29 Romilly Street


A legendary venue in the 19th Century, Kettners was frequented by the dandy likes of Oscar Wilde and Edward VII. Having gone through several transformations in its life, including a pizza parlour, Kettners has now re-established its intimation of a past era with chic brasserie style décor and food. The venue is what it’s all about. Situated in the heart of Soho, Kettners sprawls across three floors and several rooms including a champagne bar, members’ bar and a number of private dining rooms. The white washed walls, marble table tops, subdued lighting, countless mirrors and white piano give the whole place an air of Parisian chic.

Visiting on a Friday night, the place was packed with a surprising mixture of people; couples, families and friends, young and old. As champagne was knocked back from old fashioned coupe glasses and the chatter and laughter of diners filtered through the rooms, I could clearly envisage what the place must of felt like 100 years ago. Every corner of the restaurant exuded a sense of drama. I could imagine whispers of debauchery, ladies of the night blending in with the aristocracy. Glasses clinking, stomachs groaning and eyes flitting across the room, asking who’s who and who’s where. Ok, my head was running a bit wild. Of course now, Kettners is a more civilised Soho institution, with smiling waiters gliding around in their over-sized bow ties and even a pudding bar for goodness sake! There is nothing more polite than a pudding bar, albeit a slightly sparse one on the night we visited.

As for the food, well there were highs and lows. Our starters were beautiful. An artichoke arrived panned out with a puddle of silky lemon butter sauce. And a delicate dish of baby soft mozzarella with grilled courgettes worked effortlessly with a sharp and sweet marjoram lemon sauce. My main course of crisp sea bass, rested on a bed of fresh ‘aromatics’ (finely chopped olives, tomatoes and herbs). It came with a crunchy fennel salad that had a further boost of aniseed with a scattering of fennel seeds. The flavours combined subtly creating a light and tasty dish to savour. Unfortunately my friend’s duck confit was less pleasing. The duck itself had the perfect succulent and crispy texture to be expected, but sadly it was overly salty even for a dish that requires quite a number of those sea salt crystals. After one bite, I was surprised my friend managed to eat half the dish. The accompanying sarladaise potatoes were also overcooked and far too greasy to complement a duck confit. I passed my sea bass over to him, so that he could redeem his tastebuds and eradicate the saline aftertaste.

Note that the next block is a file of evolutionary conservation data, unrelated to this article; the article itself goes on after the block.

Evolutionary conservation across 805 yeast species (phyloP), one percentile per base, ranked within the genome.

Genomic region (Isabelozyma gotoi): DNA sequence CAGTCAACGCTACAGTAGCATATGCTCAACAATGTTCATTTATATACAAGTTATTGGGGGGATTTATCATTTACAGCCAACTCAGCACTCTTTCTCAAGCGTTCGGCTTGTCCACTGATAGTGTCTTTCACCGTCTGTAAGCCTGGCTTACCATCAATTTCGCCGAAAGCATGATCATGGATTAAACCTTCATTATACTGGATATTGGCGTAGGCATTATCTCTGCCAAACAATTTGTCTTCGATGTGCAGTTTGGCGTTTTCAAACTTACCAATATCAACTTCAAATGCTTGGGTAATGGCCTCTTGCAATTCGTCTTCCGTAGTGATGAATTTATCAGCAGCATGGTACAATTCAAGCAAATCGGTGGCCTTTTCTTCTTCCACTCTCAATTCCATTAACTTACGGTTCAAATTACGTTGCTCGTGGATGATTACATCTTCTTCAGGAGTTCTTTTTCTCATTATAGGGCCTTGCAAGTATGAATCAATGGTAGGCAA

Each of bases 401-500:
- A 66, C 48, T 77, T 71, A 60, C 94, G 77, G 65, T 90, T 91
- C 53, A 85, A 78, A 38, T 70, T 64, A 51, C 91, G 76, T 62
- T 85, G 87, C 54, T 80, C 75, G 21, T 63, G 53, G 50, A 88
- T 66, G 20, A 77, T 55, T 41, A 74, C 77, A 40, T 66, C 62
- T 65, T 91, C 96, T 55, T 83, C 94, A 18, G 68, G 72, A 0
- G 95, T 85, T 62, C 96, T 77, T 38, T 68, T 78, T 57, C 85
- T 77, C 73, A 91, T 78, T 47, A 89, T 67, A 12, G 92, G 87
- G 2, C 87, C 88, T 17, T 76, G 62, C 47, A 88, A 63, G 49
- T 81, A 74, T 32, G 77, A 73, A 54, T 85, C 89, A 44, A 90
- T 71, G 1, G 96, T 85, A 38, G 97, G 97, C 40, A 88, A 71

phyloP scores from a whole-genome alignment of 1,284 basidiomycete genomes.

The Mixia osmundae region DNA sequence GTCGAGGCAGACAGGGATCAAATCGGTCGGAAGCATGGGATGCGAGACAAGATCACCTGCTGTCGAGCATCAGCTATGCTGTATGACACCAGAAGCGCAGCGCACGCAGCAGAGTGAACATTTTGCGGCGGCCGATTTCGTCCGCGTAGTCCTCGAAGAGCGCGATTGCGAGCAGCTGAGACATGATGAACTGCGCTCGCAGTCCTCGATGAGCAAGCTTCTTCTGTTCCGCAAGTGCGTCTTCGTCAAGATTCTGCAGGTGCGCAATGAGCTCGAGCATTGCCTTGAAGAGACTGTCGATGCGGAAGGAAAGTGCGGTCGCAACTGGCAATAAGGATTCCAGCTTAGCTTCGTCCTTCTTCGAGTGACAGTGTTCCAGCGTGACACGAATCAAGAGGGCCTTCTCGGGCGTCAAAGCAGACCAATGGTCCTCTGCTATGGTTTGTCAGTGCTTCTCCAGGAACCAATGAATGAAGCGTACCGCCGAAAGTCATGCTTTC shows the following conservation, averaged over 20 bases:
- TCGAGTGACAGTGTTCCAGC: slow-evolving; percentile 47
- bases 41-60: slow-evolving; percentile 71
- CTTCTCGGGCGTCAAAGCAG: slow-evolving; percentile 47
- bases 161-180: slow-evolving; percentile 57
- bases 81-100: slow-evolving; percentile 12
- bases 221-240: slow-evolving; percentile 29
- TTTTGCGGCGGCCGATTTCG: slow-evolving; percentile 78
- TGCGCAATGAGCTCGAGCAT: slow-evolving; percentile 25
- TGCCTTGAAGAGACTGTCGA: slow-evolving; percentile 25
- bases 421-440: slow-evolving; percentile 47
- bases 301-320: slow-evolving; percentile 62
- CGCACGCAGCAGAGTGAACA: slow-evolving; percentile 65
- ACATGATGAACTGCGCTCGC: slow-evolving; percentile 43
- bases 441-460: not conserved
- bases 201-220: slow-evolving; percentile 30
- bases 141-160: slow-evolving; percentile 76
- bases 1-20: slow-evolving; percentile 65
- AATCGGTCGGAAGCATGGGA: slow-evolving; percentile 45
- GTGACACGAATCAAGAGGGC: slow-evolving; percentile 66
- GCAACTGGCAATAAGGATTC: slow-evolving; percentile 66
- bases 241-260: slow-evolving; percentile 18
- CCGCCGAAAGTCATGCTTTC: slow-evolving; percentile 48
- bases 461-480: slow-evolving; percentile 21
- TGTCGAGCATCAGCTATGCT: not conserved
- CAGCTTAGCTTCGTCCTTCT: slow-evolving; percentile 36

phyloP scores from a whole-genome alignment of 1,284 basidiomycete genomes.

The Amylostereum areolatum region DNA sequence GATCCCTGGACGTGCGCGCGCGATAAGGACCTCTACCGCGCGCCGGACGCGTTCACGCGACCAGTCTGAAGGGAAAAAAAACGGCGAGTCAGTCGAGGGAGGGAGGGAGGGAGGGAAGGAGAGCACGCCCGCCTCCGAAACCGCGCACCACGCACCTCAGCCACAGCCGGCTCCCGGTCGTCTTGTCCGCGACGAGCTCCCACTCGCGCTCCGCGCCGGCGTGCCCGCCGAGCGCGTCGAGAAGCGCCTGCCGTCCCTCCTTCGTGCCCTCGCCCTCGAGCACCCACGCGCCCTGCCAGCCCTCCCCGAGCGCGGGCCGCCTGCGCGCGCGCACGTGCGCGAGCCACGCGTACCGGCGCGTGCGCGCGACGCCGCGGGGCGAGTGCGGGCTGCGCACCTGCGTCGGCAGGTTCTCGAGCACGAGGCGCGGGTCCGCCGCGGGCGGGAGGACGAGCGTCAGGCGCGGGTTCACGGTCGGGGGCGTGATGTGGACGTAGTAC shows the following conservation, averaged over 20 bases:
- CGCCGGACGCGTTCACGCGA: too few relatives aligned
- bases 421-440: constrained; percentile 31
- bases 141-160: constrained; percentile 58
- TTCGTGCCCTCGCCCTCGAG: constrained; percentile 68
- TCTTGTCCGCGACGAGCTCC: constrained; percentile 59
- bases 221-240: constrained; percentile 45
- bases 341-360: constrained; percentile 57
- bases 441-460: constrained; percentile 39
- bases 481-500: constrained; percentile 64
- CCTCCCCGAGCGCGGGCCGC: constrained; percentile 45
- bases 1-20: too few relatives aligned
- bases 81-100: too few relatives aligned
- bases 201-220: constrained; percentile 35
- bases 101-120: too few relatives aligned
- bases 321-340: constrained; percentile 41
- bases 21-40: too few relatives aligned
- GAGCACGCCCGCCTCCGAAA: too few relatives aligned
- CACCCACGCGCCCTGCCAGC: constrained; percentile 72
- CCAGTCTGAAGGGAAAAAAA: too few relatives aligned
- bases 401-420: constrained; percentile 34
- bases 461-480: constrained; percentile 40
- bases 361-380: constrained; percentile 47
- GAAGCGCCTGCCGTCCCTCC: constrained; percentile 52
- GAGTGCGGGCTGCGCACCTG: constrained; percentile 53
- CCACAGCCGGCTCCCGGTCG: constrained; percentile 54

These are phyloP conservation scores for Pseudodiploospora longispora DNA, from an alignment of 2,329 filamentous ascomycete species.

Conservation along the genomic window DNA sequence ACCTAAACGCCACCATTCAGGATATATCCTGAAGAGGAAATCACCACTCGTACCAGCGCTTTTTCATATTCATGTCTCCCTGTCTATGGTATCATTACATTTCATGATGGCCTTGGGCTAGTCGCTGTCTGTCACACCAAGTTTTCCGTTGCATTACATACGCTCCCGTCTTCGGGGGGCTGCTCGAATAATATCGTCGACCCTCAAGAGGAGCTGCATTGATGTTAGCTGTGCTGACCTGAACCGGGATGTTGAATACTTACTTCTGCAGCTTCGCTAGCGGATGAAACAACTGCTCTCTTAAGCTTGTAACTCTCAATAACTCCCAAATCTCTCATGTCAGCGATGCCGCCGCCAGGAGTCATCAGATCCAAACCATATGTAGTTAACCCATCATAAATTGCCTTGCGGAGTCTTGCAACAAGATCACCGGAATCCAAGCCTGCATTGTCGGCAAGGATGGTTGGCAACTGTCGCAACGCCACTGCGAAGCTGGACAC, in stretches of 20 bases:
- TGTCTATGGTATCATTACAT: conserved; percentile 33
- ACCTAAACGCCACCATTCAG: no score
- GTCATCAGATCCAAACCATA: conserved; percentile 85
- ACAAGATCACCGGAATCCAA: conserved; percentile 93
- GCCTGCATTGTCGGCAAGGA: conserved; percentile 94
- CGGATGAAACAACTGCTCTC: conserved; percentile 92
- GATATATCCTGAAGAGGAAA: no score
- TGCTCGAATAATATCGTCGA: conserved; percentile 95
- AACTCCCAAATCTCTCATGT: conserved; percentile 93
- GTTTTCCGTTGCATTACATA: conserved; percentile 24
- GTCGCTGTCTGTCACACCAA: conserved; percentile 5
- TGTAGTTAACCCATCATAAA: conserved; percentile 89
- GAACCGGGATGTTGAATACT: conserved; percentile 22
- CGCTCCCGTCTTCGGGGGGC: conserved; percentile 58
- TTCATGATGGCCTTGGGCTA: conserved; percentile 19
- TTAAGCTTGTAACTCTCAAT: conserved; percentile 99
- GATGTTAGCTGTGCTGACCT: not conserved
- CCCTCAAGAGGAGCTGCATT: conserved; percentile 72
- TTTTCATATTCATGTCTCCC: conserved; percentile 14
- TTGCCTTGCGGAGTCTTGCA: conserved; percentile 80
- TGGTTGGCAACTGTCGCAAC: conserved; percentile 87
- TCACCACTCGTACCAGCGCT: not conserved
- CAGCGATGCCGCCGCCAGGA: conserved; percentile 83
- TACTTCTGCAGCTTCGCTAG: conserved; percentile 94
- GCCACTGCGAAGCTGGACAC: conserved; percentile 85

When it came to dessert, the waiter insisted we order the pavlova with mango and passion fruit. So we did, along with a chocolate, pear and port upside-down cake. I was disappointed to find the meringue crunchy rather than chewy, but maybe that’s a matter of taste. Either way, sugary meringue, whipped cream and fruit is always going to please your pudding tooth. I was more impressed with the upside-down cake, which wasn’t very sweet or moist. It was more like a highly addictive dry fruit cake – perfect for this time of year. Despite a few glitches in the food, we were enjoying the buzzy atmosphere and evocative setting so much we didn’t want to leave. So we headed to the bar area for a refreshing champagne cocktail and let our imaginations run wild again, musing about the past spectacles this Soho haunt might have witnessed.

A three course meal for two without wine will set you back £60 - £70.